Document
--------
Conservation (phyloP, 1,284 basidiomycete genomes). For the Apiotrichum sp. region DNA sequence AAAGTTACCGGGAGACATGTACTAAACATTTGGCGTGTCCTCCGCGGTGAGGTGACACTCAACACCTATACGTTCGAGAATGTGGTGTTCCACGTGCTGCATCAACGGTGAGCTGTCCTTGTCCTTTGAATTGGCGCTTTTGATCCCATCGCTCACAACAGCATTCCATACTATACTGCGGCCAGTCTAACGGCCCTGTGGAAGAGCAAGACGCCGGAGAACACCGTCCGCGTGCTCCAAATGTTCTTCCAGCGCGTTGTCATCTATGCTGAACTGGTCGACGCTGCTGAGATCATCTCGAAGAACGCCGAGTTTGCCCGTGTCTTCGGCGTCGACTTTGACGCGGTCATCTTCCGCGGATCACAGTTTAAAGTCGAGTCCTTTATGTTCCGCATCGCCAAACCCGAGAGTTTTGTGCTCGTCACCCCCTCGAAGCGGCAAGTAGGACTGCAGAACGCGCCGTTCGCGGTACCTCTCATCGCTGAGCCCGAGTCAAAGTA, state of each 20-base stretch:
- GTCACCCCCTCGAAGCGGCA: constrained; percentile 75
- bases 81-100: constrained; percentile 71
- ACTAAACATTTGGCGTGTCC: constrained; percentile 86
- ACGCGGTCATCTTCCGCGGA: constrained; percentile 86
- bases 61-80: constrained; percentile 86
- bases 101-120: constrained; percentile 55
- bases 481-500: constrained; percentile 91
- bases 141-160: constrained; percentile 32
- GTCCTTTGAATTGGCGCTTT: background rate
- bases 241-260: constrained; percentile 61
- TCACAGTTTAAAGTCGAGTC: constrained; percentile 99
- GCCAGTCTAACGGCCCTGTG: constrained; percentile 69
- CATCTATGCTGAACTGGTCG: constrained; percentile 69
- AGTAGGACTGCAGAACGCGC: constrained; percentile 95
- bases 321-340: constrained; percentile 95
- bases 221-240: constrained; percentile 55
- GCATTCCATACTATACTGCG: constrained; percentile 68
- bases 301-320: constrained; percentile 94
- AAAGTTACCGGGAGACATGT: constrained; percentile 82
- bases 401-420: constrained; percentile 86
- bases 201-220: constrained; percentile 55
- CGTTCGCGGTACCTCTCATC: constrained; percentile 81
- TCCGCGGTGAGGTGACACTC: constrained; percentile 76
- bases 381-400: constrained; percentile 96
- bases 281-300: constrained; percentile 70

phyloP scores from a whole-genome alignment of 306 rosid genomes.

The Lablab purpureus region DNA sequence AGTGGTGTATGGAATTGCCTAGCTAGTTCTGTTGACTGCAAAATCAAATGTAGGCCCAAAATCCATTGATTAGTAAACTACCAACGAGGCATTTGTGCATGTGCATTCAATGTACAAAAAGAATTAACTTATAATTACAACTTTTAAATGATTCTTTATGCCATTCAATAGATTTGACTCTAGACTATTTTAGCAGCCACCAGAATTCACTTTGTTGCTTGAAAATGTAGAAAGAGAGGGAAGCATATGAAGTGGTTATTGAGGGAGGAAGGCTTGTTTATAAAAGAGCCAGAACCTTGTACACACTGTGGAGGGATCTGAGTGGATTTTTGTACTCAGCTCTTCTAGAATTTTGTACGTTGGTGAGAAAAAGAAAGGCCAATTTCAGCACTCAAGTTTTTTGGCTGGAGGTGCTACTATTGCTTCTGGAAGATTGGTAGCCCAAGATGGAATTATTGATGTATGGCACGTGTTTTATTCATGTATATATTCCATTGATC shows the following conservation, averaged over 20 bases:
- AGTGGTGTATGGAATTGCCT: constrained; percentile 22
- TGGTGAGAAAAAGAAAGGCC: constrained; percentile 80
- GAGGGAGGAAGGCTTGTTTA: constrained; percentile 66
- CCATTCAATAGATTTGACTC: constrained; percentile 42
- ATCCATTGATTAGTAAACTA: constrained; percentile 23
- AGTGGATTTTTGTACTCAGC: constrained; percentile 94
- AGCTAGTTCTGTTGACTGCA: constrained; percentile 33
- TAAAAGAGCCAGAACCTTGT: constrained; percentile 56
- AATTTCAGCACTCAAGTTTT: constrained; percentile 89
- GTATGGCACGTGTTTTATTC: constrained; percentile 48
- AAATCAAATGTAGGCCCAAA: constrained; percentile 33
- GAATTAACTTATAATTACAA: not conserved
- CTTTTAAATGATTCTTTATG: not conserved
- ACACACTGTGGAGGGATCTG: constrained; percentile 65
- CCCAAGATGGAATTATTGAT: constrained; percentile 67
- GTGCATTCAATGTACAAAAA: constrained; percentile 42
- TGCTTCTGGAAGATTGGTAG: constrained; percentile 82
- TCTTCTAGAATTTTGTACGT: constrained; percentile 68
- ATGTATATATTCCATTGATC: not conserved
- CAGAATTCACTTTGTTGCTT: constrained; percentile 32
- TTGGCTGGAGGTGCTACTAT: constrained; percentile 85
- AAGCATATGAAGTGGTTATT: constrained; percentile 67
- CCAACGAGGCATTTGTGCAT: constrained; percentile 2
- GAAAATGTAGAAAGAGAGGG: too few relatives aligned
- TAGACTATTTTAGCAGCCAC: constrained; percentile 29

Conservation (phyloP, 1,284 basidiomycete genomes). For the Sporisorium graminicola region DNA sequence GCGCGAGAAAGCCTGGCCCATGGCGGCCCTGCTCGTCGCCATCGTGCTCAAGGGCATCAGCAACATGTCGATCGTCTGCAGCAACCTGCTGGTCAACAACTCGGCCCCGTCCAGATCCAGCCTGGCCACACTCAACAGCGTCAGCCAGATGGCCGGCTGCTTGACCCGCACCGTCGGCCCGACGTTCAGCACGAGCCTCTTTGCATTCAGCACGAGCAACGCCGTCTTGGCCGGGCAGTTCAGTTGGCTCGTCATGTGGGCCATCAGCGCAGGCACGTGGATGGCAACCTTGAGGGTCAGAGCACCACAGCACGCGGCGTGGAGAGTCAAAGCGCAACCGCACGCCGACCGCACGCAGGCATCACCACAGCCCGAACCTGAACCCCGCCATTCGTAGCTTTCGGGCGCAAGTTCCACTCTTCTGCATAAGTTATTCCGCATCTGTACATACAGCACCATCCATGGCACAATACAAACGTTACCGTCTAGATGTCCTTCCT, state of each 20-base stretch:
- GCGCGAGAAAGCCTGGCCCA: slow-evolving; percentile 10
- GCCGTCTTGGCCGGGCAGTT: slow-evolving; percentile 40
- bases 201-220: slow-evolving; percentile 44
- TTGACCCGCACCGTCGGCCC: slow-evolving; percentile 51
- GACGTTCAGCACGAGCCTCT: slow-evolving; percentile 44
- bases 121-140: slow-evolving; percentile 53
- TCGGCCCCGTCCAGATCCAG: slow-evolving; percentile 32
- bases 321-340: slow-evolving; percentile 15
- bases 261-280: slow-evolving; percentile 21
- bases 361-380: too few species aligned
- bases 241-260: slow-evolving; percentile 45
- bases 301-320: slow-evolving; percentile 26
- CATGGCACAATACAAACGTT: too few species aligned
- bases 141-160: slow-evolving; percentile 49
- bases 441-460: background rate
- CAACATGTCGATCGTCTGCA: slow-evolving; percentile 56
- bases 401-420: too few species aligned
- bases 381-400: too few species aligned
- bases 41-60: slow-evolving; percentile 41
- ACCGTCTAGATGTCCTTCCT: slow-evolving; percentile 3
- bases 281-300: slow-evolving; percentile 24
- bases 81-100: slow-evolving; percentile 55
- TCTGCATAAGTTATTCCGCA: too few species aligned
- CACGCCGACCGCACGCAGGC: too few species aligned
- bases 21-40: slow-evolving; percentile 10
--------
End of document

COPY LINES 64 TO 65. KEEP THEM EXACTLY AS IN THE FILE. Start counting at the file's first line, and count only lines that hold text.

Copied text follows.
- bases 361-380: too few species aligned
- bases 241-260: slow-evolving; percentile 45